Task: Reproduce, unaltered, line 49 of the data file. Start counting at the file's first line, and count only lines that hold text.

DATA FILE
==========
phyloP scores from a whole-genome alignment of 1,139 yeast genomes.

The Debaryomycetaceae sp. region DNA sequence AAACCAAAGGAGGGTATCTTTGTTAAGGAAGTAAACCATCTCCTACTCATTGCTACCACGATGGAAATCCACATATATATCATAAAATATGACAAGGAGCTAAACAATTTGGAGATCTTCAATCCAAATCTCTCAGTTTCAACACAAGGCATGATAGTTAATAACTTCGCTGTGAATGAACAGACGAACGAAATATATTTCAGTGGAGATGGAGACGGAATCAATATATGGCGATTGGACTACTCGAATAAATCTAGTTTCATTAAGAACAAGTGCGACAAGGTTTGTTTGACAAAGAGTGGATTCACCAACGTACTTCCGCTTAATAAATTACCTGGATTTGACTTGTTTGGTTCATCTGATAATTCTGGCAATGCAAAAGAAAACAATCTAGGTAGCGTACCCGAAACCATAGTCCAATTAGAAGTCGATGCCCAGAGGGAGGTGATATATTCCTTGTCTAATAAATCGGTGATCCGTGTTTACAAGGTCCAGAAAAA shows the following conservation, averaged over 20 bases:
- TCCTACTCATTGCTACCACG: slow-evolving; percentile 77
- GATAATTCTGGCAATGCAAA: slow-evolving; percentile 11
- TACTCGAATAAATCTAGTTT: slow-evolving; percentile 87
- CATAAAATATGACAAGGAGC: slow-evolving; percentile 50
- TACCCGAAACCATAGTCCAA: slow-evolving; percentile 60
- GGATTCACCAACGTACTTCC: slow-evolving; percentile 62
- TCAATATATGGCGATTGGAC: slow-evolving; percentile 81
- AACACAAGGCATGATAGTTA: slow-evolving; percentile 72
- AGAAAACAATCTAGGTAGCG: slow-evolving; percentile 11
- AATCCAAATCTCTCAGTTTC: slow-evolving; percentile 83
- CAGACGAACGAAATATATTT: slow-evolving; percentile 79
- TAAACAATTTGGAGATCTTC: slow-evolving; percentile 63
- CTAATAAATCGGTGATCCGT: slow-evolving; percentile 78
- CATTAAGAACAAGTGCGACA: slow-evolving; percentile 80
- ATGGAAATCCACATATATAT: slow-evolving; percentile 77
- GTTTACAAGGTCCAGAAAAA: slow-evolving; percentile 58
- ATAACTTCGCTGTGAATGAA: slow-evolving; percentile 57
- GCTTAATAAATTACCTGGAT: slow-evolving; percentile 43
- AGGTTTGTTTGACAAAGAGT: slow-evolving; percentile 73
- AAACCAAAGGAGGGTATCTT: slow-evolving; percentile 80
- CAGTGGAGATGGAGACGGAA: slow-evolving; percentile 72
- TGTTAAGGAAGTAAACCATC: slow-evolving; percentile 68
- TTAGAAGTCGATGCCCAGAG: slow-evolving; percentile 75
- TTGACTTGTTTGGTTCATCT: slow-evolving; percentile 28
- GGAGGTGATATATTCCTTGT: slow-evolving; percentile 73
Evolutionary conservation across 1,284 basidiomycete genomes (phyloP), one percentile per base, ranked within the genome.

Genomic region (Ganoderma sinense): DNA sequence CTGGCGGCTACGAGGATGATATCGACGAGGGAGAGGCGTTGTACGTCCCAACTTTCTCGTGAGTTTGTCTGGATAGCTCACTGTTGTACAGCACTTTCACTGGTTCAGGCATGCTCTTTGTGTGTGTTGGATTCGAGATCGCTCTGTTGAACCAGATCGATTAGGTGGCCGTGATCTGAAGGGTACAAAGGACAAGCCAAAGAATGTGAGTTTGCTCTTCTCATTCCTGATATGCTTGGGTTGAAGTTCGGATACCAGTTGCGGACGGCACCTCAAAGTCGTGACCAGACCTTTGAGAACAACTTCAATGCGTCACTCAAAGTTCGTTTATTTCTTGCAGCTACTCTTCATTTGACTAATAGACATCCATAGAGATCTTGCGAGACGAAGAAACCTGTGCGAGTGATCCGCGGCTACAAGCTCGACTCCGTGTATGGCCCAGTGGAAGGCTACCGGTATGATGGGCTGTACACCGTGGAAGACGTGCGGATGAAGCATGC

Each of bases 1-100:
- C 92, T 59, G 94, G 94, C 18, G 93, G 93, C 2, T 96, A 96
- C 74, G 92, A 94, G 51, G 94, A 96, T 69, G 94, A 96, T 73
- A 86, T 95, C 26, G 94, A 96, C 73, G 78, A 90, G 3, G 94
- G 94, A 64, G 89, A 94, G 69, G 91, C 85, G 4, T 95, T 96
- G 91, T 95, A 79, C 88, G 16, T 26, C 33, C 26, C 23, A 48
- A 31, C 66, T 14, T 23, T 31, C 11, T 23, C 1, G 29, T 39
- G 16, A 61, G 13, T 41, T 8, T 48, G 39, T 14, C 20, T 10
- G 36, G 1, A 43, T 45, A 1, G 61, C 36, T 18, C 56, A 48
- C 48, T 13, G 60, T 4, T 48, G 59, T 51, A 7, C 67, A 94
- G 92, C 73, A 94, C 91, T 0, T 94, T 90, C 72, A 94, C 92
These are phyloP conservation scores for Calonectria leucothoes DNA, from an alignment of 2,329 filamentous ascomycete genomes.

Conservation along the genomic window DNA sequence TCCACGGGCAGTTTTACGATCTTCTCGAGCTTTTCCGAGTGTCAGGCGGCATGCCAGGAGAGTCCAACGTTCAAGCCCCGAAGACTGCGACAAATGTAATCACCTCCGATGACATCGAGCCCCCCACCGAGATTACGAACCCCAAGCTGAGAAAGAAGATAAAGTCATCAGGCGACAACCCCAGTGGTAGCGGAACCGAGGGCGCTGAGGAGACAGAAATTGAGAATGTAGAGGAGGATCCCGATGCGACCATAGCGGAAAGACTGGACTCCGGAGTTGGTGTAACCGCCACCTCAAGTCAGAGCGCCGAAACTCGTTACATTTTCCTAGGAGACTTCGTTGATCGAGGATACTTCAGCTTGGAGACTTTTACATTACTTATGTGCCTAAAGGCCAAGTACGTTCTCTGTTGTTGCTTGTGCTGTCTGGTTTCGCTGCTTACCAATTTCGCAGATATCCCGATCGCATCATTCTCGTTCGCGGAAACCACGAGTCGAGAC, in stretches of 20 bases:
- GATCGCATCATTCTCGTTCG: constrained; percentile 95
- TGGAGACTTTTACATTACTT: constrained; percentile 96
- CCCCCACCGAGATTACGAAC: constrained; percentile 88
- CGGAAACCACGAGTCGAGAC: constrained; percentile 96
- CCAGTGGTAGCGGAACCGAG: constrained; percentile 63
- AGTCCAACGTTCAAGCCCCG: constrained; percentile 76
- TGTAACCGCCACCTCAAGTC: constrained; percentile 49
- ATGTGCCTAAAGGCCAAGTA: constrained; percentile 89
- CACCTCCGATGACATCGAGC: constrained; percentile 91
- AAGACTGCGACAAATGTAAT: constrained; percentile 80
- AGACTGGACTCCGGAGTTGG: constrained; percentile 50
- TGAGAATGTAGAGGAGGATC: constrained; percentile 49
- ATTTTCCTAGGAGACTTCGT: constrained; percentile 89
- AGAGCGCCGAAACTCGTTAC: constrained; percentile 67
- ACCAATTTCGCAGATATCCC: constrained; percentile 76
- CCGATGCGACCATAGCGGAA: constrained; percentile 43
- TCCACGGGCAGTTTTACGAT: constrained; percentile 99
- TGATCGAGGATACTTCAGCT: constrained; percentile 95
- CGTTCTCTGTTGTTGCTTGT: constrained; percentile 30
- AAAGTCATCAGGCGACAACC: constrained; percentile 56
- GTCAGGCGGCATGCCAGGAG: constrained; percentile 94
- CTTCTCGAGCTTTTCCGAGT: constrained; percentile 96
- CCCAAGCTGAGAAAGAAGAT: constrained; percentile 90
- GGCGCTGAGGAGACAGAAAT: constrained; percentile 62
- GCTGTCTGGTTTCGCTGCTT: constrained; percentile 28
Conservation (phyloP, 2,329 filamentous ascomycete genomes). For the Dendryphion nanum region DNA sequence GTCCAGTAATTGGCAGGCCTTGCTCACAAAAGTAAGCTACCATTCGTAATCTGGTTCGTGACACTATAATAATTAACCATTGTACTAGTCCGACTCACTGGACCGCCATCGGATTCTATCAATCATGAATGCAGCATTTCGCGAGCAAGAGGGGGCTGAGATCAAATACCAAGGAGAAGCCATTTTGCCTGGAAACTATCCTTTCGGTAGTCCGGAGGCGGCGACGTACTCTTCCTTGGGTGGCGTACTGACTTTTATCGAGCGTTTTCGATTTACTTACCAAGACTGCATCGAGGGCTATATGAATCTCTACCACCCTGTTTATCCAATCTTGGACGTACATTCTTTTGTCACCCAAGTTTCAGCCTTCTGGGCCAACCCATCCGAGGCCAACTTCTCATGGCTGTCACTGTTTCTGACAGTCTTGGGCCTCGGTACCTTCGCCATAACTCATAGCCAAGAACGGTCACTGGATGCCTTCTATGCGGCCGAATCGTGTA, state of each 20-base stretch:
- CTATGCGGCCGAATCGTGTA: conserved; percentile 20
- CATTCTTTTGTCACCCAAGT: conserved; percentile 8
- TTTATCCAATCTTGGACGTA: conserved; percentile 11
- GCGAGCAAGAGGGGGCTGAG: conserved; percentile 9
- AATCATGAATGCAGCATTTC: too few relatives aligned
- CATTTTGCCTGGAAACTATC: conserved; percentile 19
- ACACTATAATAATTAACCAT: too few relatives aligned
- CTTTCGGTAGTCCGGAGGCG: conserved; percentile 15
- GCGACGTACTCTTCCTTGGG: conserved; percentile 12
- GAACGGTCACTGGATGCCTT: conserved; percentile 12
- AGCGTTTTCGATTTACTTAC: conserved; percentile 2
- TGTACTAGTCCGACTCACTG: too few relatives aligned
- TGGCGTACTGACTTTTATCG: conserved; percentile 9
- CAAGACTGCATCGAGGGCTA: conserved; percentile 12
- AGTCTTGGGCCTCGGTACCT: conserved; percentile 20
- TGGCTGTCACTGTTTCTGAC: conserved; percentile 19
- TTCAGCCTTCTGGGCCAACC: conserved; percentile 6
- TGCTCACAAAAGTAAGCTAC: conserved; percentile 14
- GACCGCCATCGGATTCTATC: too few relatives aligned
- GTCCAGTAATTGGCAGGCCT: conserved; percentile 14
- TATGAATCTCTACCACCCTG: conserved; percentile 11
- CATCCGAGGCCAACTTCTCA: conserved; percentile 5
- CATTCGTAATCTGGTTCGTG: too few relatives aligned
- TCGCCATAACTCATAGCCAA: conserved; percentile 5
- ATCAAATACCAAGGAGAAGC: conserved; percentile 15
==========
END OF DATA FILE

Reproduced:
- TGTAACCGCCACCTCAAGTC: constrained; percentile 49